3 little-known properties of β-Caryophyllene


As previously discussed (see Phytomolecules #1 HERE), β-caryophyllene is a dietary phytocannabinoïd with strong potential in the fields of inflammation and neuroprotection. However, they aren't the only health contexts where β-caryophyllene could be of interest. Here are 3 little-known health properties of β-caryophyllene with great potential for functional food, nutraceutical and pharmaceutical industries.


β-caryophyllene has been identified as an activator of PPAR [1] which, combined with its activity as a CB2 receptor agonist, confirm a strong potential in inflammation regulation [2-6]. This PPAR activation also suggests a significant impact on the lipid metabolism. The multiple studies carried out on hyperlipidemic models seem to confirm this action in vivo, since β-Caryophyllene has shown a protective [7], lipid-lowering [8], anti-atherogenic [9] as well as other aspects related to lipid metabolism [10-11].

In parallel, studies have also shown a potential role of β-Caryophyllene on the carbohydrate metabolism (glycemia). Indeed, β-Caryophyllene has been identified as insulinotropic (modulation of insulin secretion), in in vitro [12] and ex vivo models [13]. According to the authors, the process seems to depend on the activation of type 2 cannabinoid receptors pathways [14] but PPAR pathway could also be involved. The molecule has also been assessed in an in vivo model of diabetes (induced in rats by injection of Streptozotocin) and has demonstrated an insulinotropic effect [15], while limiting both blood sugar and pancreatic inflammation [16].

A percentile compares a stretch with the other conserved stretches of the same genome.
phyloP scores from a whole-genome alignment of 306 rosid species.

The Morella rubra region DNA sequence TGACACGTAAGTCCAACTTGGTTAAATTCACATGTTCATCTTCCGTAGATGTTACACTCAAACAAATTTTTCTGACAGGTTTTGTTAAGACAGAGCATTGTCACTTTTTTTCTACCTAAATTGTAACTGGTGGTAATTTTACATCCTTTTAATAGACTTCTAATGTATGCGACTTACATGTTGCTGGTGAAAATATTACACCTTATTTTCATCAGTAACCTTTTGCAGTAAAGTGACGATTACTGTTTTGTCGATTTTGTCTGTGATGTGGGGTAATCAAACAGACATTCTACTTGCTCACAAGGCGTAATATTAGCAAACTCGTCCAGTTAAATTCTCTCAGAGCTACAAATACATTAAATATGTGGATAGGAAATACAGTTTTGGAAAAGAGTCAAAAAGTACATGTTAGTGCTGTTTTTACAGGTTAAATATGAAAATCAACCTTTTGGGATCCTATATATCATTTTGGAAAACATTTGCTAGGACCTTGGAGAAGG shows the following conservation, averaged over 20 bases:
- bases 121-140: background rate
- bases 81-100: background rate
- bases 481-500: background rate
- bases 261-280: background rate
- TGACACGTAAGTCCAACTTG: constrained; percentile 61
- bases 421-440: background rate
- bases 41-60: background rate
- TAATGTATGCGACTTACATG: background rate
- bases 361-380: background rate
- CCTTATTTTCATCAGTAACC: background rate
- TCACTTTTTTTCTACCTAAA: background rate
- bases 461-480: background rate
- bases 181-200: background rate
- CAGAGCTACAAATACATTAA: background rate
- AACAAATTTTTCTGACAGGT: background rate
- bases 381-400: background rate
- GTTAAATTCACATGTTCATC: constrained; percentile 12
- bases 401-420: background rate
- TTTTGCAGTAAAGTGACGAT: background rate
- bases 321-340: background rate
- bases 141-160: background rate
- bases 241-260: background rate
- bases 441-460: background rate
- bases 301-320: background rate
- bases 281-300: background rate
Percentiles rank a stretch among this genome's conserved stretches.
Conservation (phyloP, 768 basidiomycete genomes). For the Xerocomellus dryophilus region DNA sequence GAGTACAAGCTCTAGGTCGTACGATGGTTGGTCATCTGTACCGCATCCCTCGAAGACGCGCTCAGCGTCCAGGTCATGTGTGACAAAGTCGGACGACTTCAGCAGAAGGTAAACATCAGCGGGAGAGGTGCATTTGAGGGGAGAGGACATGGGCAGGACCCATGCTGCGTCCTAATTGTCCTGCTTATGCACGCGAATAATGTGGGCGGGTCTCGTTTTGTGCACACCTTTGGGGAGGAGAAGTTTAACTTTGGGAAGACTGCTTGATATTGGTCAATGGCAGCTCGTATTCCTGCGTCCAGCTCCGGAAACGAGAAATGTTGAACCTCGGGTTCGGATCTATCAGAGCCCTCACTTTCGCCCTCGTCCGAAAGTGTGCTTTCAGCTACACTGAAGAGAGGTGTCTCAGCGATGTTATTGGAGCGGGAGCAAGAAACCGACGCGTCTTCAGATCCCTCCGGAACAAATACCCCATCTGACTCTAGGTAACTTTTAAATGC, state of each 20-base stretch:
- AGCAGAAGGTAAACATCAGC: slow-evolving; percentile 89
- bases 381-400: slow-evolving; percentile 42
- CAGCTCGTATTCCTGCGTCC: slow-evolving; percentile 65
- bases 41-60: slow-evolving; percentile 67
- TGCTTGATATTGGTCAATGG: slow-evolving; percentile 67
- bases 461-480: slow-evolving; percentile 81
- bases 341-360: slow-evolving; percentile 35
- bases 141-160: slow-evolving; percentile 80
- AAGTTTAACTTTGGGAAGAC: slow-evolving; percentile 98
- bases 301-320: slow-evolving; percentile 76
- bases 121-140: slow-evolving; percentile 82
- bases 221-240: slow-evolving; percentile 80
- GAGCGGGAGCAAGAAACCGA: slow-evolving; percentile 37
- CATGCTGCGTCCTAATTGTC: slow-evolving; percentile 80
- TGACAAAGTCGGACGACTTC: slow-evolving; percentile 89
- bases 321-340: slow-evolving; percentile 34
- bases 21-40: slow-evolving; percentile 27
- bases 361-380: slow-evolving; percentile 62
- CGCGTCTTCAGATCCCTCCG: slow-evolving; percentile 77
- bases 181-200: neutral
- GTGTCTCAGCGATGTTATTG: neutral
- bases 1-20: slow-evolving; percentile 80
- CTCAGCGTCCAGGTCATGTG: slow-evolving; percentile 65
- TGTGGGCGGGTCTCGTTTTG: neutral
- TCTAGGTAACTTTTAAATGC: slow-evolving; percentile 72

It is obviously too early to consider β-Caryophyllene as a treatment in case of pre-metabolic syndrome. However, the in vitro and in vivo available data allow to consider its use in nutraceuticals or functional food (its oral toxicity being relatively low).


Surprisingly, bone health is a context where β-Caryophyllene could have beneficial effects. Indeed, it has been identified as an inhibitor of osteoclast activity [17] and a stimulator of the osteoblastic process [18], thus guaranteeing the bone capital integrity [19]. If this activity does not seem enough to promote bone repair, it could nevertheless have a very positive impact on age-related demineralization [20]. This action of β-Caryophyllene on bone mineralization can also be explained by its ability to stimulate cannabinoid receptors of the CB2 type and is probably related to 17-β-estradiol [21], a mechanism that suggests an interest in menopause-related osteoporosis (again PPAR pathway could also be involved [22]).


One of the most surprising health potentials of β-Caryophyllene is probably its impact in addiction context. Indeed, β-caryophyllene has shown “anti-addictive” properties in in vivo models in both alcohol [23] and nicotine [24] addiction. Those observations could be related to the CB2 agonistic activity of the molecule, since an increasing number of data suggest a relation between CB2 and "anti-addictive" activity [25-28].

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